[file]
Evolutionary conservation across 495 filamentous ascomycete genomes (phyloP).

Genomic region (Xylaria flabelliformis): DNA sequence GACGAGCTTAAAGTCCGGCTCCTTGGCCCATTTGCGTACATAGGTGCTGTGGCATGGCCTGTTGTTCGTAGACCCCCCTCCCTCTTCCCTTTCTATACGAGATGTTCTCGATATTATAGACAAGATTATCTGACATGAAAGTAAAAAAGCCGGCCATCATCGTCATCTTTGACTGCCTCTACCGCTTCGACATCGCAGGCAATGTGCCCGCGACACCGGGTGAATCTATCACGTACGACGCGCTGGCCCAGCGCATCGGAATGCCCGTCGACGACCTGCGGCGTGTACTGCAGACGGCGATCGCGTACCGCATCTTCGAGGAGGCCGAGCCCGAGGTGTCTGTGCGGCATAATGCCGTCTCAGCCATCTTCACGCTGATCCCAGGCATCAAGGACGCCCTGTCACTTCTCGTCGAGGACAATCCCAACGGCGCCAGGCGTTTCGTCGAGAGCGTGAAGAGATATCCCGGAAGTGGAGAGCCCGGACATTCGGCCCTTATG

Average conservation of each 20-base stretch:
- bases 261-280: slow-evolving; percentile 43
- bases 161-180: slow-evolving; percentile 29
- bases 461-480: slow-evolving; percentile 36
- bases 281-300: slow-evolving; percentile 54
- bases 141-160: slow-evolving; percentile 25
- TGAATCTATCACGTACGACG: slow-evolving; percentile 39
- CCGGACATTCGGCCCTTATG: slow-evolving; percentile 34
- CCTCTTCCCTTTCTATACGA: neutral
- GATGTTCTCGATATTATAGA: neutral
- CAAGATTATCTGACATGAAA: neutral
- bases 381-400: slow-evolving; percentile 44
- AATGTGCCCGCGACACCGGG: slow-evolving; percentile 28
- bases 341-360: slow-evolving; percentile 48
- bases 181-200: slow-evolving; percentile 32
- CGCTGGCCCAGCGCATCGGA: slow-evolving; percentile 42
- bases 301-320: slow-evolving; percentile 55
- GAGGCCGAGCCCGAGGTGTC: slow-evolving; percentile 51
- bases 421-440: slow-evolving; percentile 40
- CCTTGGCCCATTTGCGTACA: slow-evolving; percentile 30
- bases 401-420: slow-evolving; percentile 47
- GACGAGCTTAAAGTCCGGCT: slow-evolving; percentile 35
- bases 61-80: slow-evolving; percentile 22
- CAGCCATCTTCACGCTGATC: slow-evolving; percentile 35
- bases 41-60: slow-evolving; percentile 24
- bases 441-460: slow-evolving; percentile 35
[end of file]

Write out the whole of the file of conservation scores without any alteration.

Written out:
Evolutionary conservation across 495 filamentous ascomycete genomes (phyloP).

Genomic region (Xylaria flabelliformis): DNA sequence GACGAGCTTAAAGTCCGGCTCCTTGGCCCATTTGCGTACATAGGTGCTGTGGCATGGCCTGTTGTTCGTAGACCCCCCTCCCTCTTCCCTTTCTATACGAGATGTTCTCGATATTATAGACAAGATTATCTGACATGAAAGTAAAAAAGCCGGCCATCATCGTCATCTTTGACTGCCTCTACCGCTTCGACATCGCAGGCAATGTGCCCGCGACACCGGGTGAATCTATCACGTACGACGCGCTGGCCCAGCGCATCGGAATGCCCGTCGACGACCTGCGGCGTGTACTGCAGACGGCGATCGCGTACCGCATCTTCGAGGAGGCCGAGCCCGAGGTGTCTGTGCGGCATAATGCCGTCTCAGCCATCTTCACGCTGATCCCAGGCATCAAGGACGCCCTGTCACTTCTCGTCGAGGACAATCCCAACGGCGCCAGGCGTTTCGTCGAGAGCGTGAAGAGATATCCCGGAAGTGGAGAGCCCGGACATTCGGCCCTTATG

Average conservation of each 20-base stretch:
- bases 261-280: slow-evolving; percentile 43
- bases 161-180: slow-evolving; percentile 29
- bases 461-480: slow-evolving; percentile 36
- bases 281-300: slow-evolving; percentile 54
- bases 141-160: slow-evolving; percentile 25
- TGAATCTATCACGTACGACG: slow-evolving; percentile 39
- CCGGACATTCGGCCCTTATG: slow-evolving; percentile 34
- CCTCTTCCCTTTCTATACGA: neutral
- GATGTTCTCGATATTATAGA: neutral
- CAAGATTATCTGACATGAAA: neutral
- bases 381-400: slow-evolving; percentile 44
- AATGTGCCCGCGACACCGGG: slow-evolving; percentile 28
- bases 341-360: slow-evolving; percentile 48
- bases 181-200: slow-evolving; percentile 32
- CGCTGGCCCAGCGCATCGGA: slow-evolving; percentile 42
- bases 301-320: slow-evolving; percentile 55
- GAGGCCGAGCCCGAGGTGTC: slow-evolving; percentile 51
- bases 421-440: slow-evolving; percentile 40
- CCTTGGCCCATTTGCGTACA: slow-evolving; percentile 30
- bases 401-420: slow-evolving; percentile 47
- GACGAGCTTAAAGTCCGGCT: slow-evolving; percentile 35
- bases 61-80: slow-evolving; percentile 22
- CAGCCATCTTCACGCTGATC: slow-evolving; percentile 35
- bases 41-60: slow-evolving; percentile 24
- bases 441-460: slow-evolving; percentile 35